We are eight citizens living in or near Nashville. Four of us lean Republican and generally support the Trump administration, while four of us lean Democrat and generally oppose the Trump administration.
In the summer, we met for seven hours at Lipscomb University as part of a workshop organized by Better Angels, a bipartisan nonprofit that seeks to bring Americans together and depolarize the nation. Our goals were to clarify disagreements, transcend stereotypes and learn a way of communicating that might prove helpful to us and others in Tennessee and around the country.
We didn’t solve the world’s problems. We didn’t even solve many of our problems with each other. What we did do, however, was talk about our issues in a frank, yet respectful manner. We can say that we actually practiced civil discourse.
Reflecting on our experience, our group agrees we don’t want to be enemies. We want to understand and respect each other better than we do. After all, we’re neighbors and Americans. We share physical spaces and social communities. We hope that through more dialogues and workshops like this, we can learn to live better with each other.
We’d like to share several moments from our time together:
- In many discussions, policy disputes became unproductively tied to moral values. For example, if “Reds” didn’t support a particular safety net program, it was because they “don’t care about helping the poor.” Or if “Blues” did support it, it was because they “don’t believe in a work ethic.” Neither of these personal judgments moved us closer to fixing poverty. We resolved to be more careful about inferring and attacking our opponent’s core values based on policy positions.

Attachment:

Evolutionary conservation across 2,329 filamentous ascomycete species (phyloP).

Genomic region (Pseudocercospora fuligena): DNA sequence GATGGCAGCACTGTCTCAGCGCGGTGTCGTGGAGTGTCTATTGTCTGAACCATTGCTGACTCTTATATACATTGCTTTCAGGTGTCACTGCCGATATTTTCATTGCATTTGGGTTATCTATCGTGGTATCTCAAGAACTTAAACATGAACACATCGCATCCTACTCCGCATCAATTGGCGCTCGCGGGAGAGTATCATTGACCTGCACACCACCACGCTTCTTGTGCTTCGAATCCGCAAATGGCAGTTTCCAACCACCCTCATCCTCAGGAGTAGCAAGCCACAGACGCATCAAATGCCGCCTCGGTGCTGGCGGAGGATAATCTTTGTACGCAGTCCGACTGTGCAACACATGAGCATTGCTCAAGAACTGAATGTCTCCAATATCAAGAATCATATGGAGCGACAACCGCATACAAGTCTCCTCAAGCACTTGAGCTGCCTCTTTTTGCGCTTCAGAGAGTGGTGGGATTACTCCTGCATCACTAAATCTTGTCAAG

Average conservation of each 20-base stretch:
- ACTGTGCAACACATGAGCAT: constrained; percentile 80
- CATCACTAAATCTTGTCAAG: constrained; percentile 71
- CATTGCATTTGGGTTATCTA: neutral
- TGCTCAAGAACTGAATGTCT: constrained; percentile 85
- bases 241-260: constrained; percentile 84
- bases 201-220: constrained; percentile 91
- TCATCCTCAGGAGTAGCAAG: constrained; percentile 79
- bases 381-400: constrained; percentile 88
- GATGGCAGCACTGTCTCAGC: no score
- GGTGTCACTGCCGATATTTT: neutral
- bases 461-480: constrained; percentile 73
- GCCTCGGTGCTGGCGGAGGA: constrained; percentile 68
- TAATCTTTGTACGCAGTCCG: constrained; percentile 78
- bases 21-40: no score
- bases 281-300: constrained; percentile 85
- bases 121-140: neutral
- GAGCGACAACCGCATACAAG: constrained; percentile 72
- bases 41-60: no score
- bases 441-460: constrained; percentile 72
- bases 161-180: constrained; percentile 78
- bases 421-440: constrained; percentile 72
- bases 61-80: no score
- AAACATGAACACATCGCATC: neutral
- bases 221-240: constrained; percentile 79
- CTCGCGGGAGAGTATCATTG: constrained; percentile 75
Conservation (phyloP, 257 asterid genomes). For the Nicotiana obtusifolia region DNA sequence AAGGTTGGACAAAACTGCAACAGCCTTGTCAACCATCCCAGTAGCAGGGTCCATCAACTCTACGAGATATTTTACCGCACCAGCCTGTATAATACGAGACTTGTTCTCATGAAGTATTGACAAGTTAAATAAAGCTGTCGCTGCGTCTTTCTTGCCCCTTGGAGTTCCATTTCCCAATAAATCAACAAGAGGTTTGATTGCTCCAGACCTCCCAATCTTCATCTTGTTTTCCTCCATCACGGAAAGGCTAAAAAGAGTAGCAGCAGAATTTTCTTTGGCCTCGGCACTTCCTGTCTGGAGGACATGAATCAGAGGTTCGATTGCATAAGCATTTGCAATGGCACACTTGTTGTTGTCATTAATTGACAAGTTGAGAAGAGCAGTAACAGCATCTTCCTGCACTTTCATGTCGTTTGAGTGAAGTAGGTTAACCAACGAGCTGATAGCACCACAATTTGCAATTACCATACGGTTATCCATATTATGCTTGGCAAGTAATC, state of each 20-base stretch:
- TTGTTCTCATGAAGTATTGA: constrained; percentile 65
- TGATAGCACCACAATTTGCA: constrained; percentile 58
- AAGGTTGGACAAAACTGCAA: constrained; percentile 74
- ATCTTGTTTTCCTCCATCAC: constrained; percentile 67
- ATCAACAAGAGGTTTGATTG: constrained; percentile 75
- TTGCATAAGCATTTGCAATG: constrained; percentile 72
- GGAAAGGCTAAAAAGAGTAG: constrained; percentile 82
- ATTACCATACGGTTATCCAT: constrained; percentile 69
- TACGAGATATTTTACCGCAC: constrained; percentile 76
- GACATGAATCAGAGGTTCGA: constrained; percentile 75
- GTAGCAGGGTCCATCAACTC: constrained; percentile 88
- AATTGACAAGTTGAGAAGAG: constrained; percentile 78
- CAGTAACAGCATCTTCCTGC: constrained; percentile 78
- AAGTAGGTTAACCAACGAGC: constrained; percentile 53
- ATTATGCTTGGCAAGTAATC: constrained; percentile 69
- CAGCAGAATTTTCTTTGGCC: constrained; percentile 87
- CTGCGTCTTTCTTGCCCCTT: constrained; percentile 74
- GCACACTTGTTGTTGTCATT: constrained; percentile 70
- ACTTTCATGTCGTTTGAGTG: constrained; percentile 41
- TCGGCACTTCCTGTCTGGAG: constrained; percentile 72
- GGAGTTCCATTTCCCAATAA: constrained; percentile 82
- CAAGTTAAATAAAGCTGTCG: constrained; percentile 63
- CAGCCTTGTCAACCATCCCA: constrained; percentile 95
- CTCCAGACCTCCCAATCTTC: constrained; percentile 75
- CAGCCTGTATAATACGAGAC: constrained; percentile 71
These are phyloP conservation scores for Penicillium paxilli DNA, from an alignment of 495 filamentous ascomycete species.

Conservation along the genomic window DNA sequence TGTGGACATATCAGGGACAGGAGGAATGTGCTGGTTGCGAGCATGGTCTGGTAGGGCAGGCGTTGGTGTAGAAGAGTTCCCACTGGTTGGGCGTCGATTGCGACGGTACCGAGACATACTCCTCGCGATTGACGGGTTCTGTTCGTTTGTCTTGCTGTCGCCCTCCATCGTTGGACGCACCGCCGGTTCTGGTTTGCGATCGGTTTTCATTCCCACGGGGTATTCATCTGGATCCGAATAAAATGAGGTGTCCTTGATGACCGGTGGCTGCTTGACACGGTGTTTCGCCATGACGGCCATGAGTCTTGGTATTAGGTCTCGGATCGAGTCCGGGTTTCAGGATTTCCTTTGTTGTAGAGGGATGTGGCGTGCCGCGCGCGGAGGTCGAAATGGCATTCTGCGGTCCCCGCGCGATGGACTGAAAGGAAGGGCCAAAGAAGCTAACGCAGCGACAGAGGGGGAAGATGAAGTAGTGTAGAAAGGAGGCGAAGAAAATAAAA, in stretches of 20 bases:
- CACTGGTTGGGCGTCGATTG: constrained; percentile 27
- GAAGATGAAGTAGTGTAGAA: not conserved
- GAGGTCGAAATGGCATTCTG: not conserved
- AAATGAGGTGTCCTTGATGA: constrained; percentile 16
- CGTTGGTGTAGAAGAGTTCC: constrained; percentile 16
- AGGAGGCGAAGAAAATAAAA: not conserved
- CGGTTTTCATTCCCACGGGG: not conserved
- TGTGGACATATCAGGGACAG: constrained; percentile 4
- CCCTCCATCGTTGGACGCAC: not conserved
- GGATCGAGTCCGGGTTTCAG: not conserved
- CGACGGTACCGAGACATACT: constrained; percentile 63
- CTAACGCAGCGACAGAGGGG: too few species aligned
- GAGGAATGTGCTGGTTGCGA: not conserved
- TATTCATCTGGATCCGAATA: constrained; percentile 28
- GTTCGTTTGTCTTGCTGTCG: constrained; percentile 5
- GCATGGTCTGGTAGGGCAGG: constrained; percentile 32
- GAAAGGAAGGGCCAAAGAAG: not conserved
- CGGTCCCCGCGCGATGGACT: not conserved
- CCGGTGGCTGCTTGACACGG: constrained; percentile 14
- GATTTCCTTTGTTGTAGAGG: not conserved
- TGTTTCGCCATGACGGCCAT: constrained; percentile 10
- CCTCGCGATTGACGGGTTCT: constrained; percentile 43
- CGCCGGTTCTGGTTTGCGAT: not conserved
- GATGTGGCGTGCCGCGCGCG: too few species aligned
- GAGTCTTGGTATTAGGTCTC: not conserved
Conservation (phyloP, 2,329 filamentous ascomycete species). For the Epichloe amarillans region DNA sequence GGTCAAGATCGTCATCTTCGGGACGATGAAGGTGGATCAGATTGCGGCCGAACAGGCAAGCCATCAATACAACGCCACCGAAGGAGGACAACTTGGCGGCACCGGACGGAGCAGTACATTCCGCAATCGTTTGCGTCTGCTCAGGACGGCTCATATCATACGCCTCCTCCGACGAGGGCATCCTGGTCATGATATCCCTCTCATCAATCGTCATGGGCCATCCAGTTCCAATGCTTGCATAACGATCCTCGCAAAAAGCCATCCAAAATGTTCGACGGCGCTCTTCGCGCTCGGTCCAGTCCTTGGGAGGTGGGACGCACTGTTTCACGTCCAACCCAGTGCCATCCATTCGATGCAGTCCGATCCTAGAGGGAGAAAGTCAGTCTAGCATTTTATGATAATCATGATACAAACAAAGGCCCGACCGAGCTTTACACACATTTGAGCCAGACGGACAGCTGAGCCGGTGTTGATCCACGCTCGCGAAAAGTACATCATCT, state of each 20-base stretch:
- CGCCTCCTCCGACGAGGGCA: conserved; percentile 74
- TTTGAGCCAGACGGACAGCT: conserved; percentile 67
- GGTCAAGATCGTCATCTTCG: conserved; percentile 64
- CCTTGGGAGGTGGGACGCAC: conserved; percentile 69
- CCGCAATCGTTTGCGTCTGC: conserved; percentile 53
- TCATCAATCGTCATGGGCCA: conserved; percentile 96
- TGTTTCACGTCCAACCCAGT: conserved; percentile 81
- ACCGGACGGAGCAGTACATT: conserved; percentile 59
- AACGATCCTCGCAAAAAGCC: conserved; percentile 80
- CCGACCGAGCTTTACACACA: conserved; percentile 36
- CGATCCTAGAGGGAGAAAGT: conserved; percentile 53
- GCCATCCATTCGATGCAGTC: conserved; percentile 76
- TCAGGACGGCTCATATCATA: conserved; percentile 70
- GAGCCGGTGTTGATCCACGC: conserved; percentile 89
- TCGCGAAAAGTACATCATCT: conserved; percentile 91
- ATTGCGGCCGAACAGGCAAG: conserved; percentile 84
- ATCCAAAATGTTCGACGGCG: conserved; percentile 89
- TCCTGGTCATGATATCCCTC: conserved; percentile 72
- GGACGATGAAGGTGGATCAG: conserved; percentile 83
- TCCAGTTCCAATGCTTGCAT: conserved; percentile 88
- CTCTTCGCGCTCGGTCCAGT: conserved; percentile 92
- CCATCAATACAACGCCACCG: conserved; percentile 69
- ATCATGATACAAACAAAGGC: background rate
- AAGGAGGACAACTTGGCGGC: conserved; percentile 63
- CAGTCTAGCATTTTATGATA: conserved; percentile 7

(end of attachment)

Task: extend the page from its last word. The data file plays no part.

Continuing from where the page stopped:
- Both the Reds and Blues felt unjustly stereotyped by the other. For example, the Reds felt wrongly accused of being racists, while the Blues felt unfairly dismissed as crybabies. But both sides also admitted to understanding the background behind the accusations. In today’s highly polarized environment — when even admitting weakness can be seen as a weakness itself — we admire this humility and resolve to emulate it.
- All of us agreed that cross-partisan, face-to-face conversation can help us see our opponents as people. By first recognizing our shared humanity, we can better discuss the specific issues that divide us.
- While we disagree on some issues related to President Trump and his Administration, most viewed much of his conduct — especially in his tweets — as unbecoming and unhelpful.
We also brainstormed actions we could take—as individuals, as members of our own political party and as a community and nation — to reduce polarization. In summary, we resolved to improve efforts in:
Political Involvement: Identify, elect, and communicate with representatives who prioritize common ground and depolarizing political conflicts.
Media Consumption: Seek diverse, moderate, and quality information sources representing both sides.
Community Building: Organize social events in inclusive spaces (e.g., going to a show, potlucking in a park) that bring politically-opposed citizens into substantive, constructive discussions. Seek understanding without condemnation. Offer solutions. Meet, listen, discuss, repeat.
Toward the achievement of these goals, we — the Nashville Better Angels — pledge our best efforts and best selves.